A school’s ‘fat letter’ sent home to the mother of an 11-year-old girl has drawn outrage and criticism.
The Florida mom reports that on October 7, 2013, her daughters school sent home a letter in which it claimed that her Body-Mass Index (BMI) was too high.
The girls mother was aware that the school would conduct health screenings but was surprised that they included BMI measurements.
According to Kristen Grasso, “Lily is tall, she’s athletic, she’s solid muscle. By no means is she overweight.”
The schools fat latter upset Grasso because she believes it focuses too much on BMI which can hurt children who are not “fat” but rather athletically built — like her daughter.
The mother says kids may feel that they are overweight and develop psychological issues because of the letter.
There are two schools of thought, the first in which supporters believe schools should help get obesity under control, and another group which thinks parents should be solely responsible for the health and well-being of their kids.
“This whole thing is stupid. It can hurt people. It can break their courage. First, I was hurt. Then, I was angry. Then, I just was concerned,” Grasso told ABC.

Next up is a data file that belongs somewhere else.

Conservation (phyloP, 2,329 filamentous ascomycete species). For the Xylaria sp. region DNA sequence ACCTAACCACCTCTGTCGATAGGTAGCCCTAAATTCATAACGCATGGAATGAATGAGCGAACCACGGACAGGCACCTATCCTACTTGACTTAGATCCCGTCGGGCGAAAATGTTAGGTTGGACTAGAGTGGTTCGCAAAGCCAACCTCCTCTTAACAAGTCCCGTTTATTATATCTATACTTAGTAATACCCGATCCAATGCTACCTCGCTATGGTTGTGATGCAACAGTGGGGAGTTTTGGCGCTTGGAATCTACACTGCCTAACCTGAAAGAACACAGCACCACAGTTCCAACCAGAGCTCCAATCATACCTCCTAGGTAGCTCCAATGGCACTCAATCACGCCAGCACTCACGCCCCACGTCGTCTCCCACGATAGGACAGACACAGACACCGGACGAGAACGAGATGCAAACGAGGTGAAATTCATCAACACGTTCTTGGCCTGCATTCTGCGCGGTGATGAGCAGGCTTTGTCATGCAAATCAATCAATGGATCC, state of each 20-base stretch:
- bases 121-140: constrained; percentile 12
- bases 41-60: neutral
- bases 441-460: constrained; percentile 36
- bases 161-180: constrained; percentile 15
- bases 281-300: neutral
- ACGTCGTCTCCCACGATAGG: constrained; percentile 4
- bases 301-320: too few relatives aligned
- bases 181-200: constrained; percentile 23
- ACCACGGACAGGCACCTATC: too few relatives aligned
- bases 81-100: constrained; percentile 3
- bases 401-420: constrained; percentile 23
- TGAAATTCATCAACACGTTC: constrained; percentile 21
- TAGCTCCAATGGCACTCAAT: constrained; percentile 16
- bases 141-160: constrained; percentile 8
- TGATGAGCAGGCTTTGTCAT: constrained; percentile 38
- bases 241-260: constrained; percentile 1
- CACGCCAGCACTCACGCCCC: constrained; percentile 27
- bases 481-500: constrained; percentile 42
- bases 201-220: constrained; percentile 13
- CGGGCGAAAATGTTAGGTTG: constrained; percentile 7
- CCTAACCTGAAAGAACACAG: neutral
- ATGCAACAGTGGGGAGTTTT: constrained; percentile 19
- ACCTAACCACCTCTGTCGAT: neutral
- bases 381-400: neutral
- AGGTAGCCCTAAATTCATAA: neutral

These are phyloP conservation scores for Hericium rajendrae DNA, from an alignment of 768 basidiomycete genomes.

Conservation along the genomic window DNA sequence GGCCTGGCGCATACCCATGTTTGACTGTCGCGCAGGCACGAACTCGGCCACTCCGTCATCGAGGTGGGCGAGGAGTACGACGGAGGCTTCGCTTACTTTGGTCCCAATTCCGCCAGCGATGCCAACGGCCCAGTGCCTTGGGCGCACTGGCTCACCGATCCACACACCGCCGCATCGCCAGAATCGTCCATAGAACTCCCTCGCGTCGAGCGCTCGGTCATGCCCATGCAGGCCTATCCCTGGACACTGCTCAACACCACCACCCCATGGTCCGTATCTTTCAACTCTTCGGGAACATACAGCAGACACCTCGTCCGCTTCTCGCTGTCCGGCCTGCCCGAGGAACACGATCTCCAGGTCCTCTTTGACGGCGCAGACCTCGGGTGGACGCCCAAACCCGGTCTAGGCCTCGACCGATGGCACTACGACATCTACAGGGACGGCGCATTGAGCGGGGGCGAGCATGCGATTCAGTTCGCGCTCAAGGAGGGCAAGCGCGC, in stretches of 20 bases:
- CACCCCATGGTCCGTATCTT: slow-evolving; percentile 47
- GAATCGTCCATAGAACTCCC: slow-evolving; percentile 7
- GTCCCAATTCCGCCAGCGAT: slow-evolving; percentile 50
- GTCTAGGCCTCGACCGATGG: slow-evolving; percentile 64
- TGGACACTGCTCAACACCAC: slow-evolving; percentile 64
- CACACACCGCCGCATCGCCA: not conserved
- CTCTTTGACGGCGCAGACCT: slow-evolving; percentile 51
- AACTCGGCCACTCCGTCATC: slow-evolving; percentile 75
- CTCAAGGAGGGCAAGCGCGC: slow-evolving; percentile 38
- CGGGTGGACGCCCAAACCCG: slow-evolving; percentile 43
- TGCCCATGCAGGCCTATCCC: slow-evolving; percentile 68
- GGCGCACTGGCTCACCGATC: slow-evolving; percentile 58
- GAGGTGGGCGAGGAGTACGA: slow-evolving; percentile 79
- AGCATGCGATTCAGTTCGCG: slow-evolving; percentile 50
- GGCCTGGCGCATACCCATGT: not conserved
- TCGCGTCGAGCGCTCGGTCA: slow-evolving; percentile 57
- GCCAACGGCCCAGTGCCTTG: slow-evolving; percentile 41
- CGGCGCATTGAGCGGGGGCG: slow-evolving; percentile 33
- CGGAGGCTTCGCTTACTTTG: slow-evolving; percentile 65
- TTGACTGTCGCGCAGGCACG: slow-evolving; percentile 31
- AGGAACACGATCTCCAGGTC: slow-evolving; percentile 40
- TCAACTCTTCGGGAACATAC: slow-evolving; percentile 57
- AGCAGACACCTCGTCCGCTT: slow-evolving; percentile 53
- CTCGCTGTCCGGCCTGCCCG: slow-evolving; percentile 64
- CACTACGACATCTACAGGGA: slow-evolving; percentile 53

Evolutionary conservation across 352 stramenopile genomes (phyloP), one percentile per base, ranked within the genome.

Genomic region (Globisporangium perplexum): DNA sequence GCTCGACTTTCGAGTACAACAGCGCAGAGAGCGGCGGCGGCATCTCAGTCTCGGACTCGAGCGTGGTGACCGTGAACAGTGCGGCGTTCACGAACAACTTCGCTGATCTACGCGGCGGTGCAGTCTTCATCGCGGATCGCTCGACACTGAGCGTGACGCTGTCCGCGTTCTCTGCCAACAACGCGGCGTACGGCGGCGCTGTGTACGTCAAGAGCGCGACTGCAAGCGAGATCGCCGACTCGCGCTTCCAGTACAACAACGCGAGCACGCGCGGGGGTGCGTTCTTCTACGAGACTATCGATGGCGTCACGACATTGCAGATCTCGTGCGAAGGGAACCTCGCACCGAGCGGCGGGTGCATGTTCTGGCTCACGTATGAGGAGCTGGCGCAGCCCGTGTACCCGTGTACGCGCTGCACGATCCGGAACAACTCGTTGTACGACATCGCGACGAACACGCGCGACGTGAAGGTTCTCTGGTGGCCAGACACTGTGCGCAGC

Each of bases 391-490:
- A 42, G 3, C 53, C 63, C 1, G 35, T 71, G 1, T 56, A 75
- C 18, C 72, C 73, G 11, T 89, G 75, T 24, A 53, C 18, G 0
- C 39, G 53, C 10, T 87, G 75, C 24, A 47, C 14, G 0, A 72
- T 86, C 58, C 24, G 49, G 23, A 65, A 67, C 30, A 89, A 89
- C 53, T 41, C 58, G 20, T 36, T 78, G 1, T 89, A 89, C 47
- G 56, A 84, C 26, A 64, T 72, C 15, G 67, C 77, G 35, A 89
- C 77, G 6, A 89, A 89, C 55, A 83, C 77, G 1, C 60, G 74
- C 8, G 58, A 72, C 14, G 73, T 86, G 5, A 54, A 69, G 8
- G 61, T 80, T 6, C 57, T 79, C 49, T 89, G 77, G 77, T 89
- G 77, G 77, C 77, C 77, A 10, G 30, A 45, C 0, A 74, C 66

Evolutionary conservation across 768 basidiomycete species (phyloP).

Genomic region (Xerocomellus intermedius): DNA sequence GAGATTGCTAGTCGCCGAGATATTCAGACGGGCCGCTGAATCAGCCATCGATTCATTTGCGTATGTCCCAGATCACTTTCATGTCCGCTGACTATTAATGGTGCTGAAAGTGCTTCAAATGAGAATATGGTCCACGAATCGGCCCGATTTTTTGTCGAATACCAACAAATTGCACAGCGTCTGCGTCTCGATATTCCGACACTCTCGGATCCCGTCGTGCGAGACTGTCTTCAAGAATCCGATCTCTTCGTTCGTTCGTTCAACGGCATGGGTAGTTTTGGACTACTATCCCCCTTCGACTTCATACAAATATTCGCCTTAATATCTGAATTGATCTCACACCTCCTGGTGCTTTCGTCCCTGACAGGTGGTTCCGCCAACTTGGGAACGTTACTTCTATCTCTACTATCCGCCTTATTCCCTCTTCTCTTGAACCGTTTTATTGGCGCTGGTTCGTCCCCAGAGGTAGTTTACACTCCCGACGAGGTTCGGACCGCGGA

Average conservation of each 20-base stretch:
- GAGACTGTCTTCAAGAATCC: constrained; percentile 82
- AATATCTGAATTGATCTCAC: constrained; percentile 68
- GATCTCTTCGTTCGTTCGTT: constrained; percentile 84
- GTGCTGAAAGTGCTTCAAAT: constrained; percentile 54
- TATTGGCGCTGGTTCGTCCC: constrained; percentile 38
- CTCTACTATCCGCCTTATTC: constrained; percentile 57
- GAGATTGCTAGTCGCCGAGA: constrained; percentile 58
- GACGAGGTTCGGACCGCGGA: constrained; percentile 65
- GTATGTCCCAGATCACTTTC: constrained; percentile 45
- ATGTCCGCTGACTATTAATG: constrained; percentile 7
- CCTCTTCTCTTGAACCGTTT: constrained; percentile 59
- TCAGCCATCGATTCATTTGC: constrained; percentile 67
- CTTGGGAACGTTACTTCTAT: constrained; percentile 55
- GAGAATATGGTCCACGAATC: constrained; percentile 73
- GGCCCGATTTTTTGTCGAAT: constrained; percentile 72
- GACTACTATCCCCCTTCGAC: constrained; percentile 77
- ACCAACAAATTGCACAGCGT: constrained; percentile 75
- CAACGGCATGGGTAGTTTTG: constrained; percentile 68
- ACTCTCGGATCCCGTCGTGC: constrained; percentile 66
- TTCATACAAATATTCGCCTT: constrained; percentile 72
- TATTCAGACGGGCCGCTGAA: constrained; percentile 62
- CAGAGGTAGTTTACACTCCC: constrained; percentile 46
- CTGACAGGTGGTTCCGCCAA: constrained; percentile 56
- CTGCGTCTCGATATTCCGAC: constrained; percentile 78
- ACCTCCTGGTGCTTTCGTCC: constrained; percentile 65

Dr. Michael Flaherty, a doctor at Tufts University School of Medicine, told Today.com, “Much of the criticism has centered not only around the letters themselves, but the concept that [BMI] is so erroneous that the childhood obesity epidemic has been overstated.”
In her defense Kristen Grasso says she encourages her children to eat healthy and live an active lifestyle.
Here’s a photo of mother and daughter:
Based on that photo of Lily I would hardly call her fat or exceeding a healthy BMI.
The school’s fat letter has not yet drawn a response from school officials.
Do you think sending out BMI warning letters to parents is a smart educational tool or an overreach of authority by officials?